Sometimes my sadness is too big that spoken words don’t help me get it all out right. But words in books abandon the page and slip cunningly into the precise areas I’ve denied all access, slowly starting to mend the broken pieces and putting things into place.

And friends are the best, but a piece of literature will never tell you ‘I know how you feel’. Because nobody knows how you feel. Instead, a book becomes a diary where you project all of what you are going through onto its pages. It becomes uniquely personal in a way that nothing else, so publicly available, will. A book is neither condescending, nor invasive; a book doesn’t abandon you: it’s there, patiently witnessing your trauma and heartbreak. And that’s good, because a corny self-help quote is the last thing you need. And that’s great, because what didn’t kill me didn’t make me stronger. At all.

If you have ever been touched by a book, you often go back to the shelf, picking that particular book up, and read parts of it over and over again to yourself, as its words speak to you in a way everyday language can’t. While everyday words, such as sad, helpless or broken seem to subtract from the feeling and strip down the experience, the symbolic significance of stories and their imagery help us deal with difficult emotions at a time where everything is experienced in top volume. Good literature speaks respectfully to us about a thing we know deeply, but are at a loss for words to utter.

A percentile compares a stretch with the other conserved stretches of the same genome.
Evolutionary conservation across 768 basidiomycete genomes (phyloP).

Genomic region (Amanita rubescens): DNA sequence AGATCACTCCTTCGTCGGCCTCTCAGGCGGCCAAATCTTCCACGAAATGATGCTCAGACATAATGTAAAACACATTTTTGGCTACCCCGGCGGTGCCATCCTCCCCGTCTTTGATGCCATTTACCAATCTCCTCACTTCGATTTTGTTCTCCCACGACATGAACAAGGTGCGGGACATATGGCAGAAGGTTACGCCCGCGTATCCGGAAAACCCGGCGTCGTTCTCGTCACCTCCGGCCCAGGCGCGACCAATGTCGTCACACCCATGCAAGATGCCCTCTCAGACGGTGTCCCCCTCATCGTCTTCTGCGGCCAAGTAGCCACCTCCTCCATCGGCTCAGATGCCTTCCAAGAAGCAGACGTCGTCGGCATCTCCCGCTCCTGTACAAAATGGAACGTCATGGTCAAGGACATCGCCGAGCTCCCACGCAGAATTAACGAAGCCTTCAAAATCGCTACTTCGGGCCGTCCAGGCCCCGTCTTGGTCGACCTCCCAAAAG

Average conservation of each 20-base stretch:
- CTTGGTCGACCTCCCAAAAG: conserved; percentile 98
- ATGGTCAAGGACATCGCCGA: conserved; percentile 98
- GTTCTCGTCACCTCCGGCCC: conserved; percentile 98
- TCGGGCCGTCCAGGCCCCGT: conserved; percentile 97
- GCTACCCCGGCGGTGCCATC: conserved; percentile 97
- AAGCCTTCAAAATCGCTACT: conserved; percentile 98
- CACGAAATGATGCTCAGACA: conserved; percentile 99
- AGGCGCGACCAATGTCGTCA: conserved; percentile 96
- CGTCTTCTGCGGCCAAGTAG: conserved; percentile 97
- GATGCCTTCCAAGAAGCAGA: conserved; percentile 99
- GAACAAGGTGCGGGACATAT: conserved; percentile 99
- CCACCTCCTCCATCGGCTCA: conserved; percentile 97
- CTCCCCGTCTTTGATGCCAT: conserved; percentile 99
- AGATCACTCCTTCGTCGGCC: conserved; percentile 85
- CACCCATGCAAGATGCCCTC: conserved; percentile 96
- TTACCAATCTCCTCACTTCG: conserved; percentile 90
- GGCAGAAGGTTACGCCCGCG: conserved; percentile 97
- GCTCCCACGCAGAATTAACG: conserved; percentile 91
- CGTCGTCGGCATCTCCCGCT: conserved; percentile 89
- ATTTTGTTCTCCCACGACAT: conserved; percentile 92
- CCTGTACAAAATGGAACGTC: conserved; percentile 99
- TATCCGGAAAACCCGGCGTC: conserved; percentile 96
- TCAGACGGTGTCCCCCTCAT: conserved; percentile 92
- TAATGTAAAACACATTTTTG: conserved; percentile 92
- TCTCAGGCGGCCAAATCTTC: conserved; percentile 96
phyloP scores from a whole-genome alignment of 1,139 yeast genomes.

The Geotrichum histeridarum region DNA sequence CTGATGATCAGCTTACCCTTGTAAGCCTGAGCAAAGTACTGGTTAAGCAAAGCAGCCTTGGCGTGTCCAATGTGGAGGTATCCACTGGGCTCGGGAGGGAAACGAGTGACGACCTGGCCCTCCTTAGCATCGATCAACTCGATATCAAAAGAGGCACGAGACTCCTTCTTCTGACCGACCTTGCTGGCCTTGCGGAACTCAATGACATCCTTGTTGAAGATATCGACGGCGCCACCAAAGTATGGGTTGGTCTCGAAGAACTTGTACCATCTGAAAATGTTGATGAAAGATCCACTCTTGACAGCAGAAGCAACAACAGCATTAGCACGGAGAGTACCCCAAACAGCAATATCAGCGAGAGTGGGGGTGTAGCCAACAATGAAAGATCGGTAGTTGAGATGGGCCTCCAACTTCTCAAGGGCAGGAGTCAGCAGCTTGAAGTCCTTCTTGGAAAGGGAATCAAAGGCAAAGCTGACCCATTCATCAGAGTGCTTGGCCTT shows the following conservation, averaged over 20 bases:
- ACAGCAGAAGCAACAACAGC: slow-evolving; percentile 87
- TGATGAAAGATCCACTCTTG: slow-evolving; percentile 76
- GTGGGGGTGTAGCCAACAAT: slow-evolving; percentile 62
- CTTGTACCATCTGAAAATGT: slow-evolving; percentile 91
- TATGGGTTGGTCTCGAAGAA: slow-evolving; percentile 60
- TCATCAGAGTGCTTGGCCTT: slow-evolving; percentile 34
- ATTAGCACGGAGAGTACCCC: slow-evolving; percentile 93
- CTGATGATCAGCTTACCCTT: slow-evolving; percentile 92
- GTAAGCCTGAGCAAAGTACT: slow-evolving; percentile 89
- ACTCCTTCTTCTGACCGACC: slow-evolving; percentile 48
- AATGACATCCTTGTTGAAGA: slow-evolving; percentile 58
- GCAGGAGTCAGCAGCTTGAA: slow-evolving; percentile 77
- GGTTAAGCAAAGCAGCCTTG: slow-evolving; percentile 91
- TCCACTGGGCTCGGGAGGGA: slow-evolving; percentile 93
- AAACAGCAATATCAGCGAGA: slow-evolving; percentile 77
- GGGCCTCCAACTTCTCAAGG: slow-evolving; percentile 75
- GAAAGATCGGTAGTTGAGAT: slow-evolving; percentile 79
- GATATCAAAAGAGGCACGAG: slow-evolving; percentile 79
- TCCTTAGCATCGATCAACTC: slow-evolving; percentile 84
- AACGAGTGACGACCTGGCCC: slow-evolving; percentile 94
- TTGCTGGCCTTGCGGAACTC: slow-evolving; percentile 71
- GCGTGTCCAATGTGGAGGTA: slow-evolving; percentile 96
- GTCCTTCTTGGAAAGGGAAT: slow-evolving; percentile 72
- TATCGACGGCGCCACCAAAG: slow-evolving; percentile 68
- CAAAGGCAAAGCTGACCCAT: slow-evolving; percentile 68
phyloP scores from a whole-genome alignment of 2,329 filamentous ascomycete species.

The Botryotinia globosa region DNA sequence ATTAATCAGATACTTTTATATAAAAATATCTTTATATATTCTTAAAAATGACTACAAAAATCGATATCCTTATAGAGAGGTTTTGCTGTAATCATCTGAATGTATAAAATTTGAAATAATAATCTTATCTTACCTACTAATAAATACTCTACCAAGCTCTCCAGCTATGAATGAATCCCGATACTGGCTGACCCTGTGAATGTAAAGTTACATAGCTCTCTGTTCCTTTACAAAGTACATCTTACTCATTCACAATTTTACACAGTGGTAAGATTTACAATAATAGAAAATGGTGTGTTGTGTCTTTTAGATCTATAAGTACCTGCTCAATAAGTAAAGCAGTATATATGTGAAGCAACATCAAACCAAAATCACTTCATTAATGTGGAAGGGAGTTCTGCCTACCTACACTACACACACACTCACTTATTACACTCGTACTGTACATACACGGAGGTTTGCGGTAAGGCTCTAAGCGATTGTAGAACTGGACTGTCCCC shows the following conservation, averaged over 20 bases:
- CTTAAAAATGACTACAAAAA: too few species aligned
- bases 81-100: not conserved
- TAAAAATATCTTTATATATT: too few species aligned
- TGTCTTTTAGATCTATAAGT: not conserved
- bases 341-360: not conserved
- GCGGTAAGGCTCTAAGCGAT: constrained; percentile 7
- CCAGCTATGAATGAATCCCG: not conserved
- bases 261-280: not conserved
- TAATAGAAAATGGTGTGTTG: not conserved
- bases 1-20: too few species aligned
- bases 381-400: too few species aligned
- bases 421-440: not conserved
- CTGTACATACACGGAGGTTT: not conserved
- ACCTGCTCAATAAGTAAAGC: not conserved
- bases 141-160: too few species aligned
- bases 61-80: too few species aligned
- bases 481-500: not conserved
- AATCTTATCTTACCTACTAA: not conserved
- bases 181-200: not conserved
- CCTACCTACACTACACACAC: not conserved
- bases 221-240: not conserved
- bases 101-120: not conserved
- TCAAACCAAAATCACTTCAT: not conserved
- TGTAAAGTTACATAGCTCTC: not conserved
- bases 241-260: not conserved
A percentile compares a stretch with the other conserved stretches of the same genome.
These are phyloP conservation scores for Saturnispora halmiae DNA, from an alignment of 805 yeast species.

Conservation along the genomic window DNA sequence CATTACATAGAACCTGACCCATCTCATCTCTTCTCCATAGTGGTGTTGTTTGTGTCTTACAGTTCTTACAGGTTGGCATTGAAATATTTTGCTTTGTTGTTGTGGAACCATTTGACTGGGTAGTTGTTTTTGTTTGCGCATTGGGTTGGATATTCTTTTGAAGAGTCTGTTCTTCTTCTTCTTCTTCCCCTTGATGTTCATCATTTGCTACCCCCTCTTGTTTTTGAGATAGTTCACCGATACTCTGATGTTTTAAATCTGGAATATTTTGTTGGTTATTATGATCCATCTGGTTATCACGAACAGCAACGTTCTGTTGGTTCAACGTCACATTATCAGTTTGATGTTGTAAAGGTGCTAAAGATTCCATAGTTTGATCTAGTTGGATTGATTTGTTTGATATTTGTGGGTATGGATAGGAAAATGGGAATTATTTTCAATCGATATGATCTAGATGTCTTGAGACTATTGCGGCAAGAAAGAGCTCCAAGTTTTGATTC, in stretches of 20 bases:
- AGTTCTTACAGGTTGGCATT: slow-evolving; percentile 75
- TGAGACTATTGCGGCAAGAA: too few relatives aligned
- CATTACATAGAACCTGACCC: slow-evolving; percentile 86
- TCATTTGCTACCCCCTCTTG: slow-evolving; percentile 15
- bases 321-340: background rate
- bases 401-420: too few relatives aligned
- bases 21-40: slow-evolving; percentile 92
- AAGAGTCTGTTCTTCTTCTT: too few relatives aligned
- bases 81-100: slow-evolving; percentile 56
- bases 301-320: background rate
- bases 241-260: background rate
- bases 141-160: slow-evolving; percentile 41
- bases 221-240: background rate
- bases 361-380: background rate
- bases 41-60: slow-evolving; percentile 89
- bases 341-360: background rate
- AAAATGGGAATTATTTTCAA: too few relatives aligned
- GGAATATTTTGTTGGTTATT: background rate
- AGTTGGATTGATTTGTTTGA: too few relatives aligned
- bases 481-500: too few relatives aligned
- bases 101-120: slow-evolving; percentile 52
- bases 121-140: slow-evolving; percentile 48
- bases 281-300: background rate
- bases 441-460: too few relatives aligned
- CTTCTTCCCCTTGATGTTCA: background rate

Sounds familiar?  The Sad Book is a picturebook which chronicles Michael Rosen's grief at the death of his son Eddie from meningitis at the age of 19. Illustrated by Quentin Blake, this beautiful book does not pretend that pain is easy to bear.

The Sad Book is a picturebook which chronicles Michael Rosen’s grief at the death of his son, Eddie, from meningitis at the age of 19. Illustrated by Quentin Blake, this beautiful book does not pretend that pain is easy to bear. The Sad Book, 2004

Through these poignant images, Oliver Jeffers explores the themes of love and loss

Through these poignant images, Oliver Jeffers explores the themes of love and loss. Heart and the Bottle, 2009

Books allow you to stay with your sadness. ‘Pain demands to be felt’, John Green writes. And in this ‘gotta be happy, gotta have it all figured out’ society, it is relieving to be granted moments when it’s okay to be unhappy, and feel that others have been there too. Life is hard sometimes, you know? Because you lose people you didn’t want to lose, and you often dream and work and try your best and you don’t succeed, and then there are those times when you just want to love and be loved and it is not easy. What you need in these moments is not a magic wand to make it all okay. You need to experience it, you need literature, which will offer you powerful coping tools: effective metaphors, poignant stories, honest images which will support you to deal with your feelings, learn from it and grow… It helps.

Does any of these seem familiar to you? Do you believe in the healing power of words? What books have helped you deal with a difficult period in your life? Share your experience in the comments below. I’d love to know.